Most adults know to call 911 when a person exhibits symptoms of a heart attack. The Global Sepsis Alliance has found that only 19% of Canadians and 49% of Americans are familiar with sepsis, which is more common than heart attack and kills more people than cancer.
Four years ago, despite the refusal of her family doctor’s receptionist to grant her an appointment and a misdiagnosis by a clinic physician, Lisa Brandt survived this potentially fatal illness by the slimmest of margins. She recalls, “I didn’t know what was making me ill but I knew it wasn’t the flu, although that’s what I was being told by everyone around me. Had I listened to them I wouldn’t be here today.”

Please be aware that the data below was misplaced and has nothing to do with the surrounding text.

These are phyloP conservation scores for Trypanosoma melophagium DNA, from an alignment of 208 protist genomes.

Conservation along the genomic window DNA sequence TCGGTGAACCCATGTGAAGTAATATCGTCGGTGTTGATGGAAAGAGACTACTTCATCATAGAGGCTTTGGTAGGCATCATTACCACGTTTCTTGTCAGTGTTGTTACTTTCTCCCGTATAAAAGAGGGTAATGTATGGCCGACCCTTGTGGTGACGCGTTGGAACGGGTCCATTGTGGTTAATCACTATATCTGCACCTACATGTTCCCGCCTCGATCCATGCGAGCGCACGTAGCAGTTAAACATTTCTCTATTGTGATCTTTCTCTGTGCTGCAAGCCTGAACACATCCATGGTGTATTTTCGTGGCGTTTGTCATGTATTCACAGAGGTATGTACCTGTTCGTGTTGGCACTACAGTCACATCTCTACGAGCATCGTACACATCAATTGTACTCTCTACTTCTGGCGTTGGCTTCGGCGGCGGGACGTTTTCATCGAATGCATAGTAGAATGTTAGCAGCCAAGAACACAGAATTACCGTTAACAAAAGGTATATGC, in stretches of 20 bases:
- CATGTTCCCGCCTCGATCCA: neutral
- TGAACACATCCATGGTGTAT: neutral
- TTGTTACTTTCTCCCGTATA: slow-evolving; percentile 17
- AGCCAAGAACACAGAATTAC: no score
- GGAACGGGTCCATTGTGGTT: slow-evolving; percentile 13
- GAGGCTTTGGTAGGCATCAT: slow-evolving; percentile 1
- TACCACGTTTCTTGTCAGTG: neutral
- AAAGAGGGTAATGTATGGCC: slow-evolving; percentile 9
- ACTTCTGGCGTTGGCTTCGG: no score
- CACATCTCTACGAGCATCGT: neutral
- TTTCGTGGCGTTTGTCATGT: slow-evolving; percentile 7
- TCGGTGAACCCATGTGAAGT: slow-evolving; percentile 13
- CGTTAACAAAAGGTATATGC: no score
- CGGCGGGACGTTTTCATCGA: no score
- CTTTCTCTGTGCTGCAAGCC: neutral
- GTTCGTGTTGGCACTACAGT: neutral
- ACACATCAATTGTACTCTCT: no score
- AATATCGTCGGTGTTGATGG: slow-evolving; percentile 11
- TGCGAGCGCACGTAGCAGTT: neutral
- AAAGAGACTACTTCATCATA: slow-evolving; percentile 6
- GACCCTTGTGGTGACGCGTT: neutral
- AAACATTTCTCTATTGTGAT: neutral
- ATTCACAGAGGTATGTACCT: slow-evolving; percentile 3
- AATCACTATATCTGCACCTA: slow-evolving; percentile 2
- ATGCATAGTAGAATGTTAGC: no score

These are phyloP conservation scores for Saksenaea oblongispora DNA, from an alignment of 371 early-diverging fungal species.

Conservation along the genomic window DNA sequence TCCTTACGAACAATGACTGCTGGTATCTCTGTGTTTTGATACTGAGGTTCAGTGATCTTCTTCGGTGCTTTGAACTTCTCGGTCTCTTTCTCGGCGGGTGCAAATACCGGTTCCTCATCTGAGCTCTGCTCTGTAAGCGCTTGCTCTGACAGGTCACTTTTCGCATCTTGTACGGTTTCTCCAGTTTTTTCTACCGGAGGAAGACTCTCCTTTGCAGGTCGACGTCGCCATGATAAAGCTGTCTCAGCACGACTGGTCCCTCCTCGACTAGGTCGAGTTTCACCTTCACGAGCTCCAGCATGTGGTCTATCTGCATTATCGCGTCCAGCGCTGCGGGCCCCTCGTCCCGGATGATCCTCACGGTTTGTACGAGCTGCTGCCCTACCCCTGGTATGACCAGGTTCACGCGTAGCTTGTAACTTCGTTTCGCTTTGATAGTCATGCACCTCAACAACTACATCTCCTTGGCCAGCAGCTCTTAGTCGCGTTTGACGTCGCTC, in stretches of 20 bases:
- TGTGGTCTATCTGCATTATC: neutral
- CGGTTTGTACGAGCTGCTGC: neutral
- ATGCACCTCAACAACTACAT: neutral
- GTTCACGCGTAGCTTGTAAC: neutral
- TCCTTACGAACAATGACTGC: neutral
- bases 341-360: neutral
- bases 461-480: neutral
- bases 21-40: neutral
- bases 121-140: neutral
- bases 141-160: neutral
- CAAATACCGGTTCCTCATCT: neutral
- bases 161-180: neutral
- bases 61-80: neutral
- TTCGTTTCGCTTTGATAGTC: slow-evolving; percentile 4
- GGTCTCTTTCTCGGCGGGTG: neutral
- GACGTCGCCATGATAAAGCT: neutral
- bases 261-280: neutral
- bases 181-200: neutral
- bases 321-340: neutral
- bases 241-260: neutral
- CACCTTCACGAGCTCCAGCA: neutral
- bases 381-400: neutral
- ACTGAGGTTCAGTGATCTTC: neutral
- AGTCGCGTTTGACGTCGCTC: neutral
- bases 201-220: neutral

Brandt is sharing her story in an eBook in an effort to put the word sepsis into the minds of as many people as she can. “People tend to succumb to it because they don’t know it exists. I want to help change that. I’ll take you along on my journey from the start of my search for answers to the ER at University Hospital to home aftercare. It’s not maudlin or too medically graphic. And you already know it has a happy ending.”